Opinion

Waxing and Waning with the Stars in Hollywood

Charlie Chaplin at the Hollywood Wax Museum. All images courtesy of the author for Hyperallergic.
A statue of Charlie Chaplin at the Hollywood Wax Museum (all photos by the author for Hyperallergic)

LOS ANGELES — President Barack Obama stands fully formed in wax towards the exit of the entertaining, kitschy tourist trap that is the Hollywood Wax Museum. Celebrity gazing is a thoroughly American tradition, and as such, the Hollywood Wax Museum has three other locations in places arguably more patriotic than LA: Branson, Missouri; Myrtle Beach, South Carolina; and Pigeon Force, Tennessee. Another copy of Obama — one crafted from butter — appeared on the streets of downtown Chicago in 2012, at the time of the President’s reelection, as part of art duo Industry of the Ordinary’s mid-career survey Sic Transit Gloria Mundi: Industry of the Ordinary. Wheeled down the street in a freezer, Obama was able to greet no one; he was deposited behind a glass door at the Chicago Cultural Center, where his carved gaze looked off into the distance. At the Hollywood Wax Museum, his hand is permanently stuck out to all who walk by. For those brave or stupid enough not to care about the security cameras, an opportunity to touch the president’s waxy hand presents itself, if only for a brief surveilled moment.

Angelina Jolie in wax
Angelina Jolie in wax

The novelty of our president cast in wax, standing before me much shorter than I imagined he’d be, wore off in less than a minute, and then I was eager to find more celebrities. Obama stood in front of me as an object, not a real person, but if he had been in the flesh, would I have done anything differently? The Wax Museum is a testament to our American behavior towards celebrities of all kinds, who are seen as characters and objects in the popular imagination. Unlike the way we behave with ordinary people, we treat the celebrity as something to behold, someone we’re so used to seeing on screens that any variation of their likeness — whether in three-dimensional butter or wax, or in photographs that don’t sync up with our current image, or in person — causes us to feel confused, alarmed, excited, ecstatic, and aroused all at once.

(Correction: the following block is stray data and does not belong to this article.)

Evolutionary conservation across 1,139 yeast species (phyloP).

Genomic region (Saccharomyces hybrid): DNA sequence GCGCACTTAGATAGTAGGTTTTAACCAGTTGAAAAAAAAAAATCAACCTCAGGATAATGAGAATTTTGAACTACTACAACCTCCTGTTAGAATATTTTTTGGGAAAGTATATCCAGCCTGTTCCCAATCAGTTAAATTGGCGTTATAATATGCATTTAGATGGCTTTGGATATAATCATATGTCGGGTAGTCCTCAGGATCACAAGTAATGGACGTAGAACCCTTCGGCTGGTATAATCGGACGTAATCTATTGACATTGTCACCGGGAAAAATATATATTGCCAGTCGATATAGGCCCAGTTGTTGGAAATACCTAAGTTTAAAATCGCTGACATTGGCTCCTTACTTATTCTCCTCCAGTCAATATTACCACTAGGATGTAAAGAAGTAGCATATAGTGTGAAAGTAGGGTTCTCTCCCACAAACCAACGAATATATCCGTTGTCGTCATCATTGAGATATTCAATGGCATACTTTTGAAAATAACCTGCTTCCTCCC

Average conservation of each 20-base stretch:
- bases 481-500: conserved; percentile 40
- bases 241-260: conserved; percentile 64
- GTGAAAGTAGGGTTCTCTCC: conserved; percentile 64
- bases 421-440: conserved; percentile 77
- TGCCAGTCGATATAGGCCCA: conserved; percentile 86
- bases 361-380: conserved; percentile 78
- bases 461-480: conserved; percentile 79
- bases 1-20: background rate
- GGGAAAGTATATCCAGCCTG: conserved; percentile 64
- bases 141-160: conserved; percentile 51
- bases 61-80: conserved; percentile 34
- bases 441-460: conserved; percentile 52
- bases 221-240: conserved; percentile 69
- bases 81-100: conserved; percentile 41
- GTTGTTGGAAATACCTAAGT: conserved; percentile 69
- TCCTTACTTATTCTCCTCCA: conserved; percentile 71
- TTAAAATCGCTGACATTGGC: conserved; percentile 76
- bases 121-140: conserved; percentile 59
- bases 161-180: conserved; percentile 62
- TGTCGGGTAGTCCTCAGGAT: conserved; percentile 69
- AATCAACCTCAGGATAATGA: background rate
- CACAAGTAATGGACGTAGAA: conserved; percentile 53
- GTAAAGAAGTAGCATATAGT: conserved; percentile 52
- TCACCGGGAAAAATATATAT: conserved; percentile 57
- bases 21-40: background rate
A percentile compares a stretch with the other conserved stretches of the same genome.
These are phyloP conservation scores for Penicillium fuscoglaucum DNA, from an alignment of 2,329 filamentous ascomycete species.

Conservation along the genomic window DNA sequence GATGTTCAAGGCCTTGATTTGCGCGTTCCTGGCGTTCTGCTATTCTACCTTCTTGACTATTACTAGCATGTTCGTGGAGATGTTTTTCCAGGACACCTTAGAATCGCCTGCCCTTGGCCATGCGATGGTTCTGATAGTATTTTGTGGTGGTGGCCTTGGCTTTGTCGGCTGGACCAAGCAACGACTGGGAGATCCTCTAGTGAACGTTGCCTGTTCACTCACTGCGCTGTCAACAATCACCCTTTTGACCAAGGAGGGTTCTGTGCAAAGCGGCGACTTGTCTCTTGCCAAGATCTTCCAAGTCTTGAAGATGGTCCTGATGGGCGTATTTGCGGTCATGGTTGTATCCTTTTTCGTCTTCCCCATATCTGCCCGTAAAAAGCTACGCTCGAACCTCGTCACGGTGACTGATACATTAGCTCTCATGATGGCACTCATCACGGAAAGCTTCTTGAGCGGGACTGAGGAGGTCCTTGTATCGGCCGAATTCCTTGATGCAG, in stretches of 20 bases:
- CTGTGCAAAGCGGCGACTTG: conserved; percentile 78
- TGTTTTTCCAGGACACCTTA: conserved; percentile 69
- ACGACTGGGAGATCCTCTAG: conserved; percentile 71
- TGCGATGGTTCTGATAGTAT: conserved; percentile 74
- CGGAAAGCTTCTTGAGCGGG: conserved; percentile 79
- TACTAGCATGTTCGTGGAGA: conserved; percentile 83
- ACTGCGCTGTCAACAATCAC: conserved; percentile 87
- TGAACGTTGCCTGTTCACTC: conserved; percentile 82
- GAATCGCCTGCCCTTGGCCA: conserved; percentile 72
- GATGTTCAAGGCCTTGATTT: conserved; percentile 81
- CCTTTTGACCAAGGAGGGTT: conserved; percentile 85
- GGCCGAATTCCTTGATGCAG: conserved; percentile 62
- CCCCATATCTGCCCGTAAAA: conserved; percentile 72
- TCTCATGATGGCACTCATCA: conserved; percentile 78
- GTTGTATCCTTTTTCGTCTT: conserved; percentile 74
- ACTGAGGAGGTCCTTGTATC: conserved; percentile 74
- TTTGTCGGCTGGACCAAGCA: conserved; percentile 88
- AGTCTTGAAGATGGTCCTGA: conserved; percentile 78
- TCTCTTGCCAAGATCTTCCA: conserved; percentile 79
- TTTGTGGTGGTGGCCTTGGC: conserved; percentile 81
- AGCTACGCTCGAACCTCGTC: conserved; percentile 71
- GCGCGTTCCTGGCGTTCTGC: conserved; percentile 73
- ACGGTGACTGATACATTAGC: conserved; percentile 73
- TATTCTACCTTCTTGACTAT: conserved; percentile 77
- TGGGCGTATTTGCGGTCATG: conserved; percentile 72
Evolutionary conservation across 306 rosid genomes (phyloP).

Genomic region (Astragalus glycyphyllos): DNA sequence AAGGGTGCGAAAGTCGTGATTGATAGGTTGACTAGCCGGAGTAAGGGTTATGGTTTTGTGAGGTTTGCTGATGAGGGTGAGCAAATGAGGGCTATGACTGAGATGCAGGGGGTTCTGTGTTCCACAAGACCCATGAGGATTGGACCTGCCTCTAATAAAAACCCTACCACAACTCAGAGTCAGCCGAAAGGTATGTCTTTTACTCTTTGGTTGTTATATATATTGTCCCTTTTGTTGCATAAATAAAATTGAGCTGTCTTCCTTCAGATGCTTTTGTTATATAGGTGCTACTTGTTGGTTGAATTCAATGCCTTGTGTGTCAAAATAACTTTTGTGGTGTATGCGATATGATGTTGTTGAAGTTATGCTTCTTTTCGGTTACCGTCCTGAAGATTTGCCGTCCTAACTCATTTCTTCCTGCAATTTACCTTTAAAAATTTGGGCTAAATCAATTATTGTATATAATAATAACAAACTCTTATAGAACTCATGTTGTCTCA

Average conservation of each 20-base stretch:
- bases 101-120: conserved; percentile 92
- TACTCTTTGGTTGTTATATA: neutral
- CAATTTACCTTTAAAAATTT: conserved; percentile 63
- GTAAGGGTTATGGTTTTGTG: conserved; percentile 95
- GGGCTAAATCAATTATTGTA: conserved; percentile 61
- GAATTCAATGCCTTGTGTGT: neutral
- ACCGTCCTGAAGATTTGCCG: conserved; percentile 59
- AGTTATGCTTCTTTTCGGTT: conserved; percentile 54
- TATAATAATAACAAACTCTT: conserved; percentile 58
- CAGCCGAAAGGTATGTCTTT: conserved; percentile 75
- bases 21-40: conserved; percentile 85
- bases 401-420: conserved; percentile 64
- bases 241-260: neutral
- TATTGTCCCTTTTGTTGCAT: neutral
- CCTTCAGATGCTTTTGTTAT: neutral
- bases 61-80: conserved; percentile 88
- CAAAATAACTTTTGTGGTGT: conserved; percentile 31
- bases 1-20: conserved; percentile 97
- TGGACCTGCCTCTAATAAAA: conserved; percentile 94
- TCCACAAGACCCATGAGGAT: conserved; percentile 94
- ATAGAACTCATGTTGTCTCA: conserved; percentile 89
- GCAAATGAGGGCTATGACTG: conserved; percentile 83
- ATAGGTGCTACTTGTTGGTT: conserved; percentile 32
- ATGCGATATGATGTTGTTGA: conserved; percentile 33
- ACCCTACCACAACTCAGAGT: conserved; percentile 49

If I were actually face-to-face with Barack Obama, would I want to do more than touch his hand and take a photograph with him? Would I compliment him on what he’s done for America, tell him how different he looks from his wax sculpture in Hollywood or his butter sculpture that was part of a conceptual art project in Chicago? No matter how Obama is contextualized, he will always be a celebrity-as-object in the public’s view — one to think and wonder about, but never to truly know.

Morgan Freeman in wax
Morgan Freeman in wax
Lucille Ball's installation at the Hollywood Wax Museum
Lucille Ball’s installation at the Hollywood Wax Museum
Tom Cruise looking waxy
Tom Cruise looking waxy
Bela Lugosi as Dracula at the Hollywood Wax Museum
Wax Bela Lugosi as Dracula

The Hollywood Wax Museum is located at 6767 Hollywood Boulevard (Los Angeles, California).

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